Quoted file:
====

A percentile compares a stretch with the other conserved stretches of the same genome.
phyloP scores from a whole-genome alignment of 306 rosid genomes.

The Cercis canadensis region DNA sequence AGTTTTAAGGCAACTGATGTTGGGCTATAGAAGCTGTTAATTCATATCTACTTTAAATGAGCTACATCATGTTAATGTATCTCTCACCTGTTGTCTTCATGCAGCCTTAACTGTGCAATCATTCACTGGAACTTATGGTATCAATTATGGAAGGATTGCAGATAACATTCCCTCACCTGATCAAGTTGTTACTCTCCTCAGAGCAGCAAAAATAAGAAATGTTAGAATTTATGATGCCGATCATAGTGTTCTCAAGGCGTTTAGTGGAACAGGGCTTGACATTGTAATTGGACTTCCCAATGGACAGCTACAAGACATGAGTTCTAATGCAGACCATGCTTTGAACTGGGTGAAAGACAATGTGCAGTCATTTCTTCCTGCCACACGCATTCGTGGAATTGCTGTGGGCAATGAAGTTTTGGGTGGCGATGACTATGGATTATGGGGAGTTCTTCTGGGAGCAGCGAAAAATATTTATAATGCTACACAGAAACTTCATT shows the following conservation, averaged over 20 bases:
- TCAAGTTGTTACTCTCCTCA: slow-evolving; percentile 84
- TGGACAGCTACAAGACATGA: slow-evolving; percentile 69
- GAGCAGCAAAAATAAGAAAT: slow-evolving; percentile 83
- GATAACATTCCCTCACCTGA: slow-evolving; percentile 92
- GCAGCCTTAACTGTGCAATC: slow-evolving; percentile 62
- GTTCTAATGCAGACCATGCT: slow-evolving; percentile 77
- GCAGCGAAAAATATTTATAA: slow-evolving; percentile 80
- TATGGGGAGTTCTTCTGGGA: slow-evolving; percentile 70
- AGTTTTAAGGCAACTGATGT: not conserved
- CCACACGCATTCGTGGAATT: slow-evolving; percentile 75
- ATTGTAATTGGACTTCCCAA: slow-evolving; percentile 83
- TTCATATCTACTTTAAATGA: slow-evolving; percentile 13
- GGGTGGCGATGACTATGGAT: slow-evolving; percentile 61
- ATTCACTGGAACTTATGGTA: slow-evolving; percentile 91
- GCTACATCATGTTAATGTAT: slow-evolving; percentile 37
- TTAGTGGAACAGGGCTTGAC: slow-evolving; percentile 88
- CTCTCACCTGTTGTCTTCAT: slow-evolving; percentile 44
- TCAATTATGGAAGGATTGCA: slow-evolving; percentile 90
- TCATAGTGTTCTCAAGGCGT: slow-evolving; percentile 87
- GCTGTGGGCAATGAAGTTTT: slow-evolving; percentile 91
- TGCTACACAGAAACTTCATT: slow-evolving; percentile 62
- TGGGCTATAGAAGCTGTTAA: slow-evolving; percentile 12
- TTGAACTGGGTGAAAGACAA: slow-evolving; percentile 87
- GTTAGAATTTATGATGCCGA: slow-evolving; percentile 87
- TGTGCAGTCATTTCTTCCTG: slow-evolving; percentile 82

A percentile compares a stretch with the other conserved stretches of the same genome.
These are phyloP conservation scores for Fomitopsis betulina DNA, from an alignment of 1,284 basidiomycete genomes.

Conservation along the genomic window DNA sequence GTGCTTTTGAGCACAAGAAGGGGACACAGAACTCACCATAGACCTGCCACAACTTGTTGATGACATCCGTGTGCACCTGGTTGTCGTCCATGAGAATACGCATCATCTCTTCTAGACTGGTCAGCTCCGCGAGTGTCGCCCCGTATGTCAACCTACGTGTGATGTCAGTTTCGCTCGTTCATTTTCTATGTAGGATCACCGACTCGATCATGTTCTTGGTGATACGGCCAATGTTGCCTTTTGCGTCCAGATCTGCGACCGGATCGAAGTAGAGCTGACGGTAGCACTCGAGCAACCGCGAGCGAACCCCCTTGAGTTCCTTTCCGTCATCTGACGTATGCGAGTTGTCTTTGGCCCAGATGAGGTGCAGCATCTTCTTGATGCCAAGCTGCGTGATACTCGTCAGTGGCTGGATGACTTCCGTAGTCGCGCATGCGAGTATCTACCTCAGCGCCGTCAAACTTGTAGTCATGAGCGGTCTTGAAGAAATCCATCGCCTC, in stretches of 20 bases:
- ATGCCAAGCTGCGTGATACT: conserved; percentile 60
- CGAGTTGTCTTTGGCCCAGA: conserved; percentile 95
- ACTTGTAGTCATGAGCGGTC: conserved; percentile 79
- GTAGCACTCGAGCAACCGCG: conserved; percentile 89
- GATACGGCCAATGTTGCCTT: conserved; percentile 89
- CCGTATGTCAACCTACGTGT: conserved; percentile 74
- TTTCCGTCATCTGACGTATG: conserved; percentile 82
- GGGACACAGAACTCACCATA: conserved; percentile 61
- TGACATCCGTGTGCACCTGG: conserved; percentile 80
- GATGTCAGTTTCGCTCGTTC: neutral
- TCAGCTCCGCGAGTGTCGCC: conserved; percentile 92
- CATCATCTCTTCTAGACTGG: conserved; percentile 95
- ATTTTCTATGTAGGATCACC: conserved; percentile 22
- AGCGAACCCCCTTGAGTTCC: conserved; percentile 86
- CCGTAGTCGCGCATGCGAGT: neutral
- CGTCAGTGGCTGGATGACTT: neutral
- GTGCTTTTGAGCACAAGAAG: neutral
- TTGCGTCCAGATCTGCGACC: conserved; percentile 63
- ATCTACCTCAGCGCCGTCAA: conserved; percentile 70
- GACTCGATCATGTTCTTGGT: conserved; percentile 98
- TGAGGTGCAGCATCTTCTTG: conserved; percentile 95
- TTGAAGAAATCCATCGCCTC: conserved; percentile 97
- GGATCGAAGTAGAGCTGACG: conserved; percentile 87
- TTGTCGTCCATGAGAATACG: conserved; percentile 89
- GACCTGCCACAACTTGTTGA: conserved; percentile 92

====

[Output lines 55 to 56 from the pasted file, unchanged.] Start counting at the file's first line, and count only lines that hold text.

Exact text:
- TTGTCGTCCATGAGAATACG: conserved; percentile 89
- GACCTGCCACAACTTGTTGA: conserved; percentile 92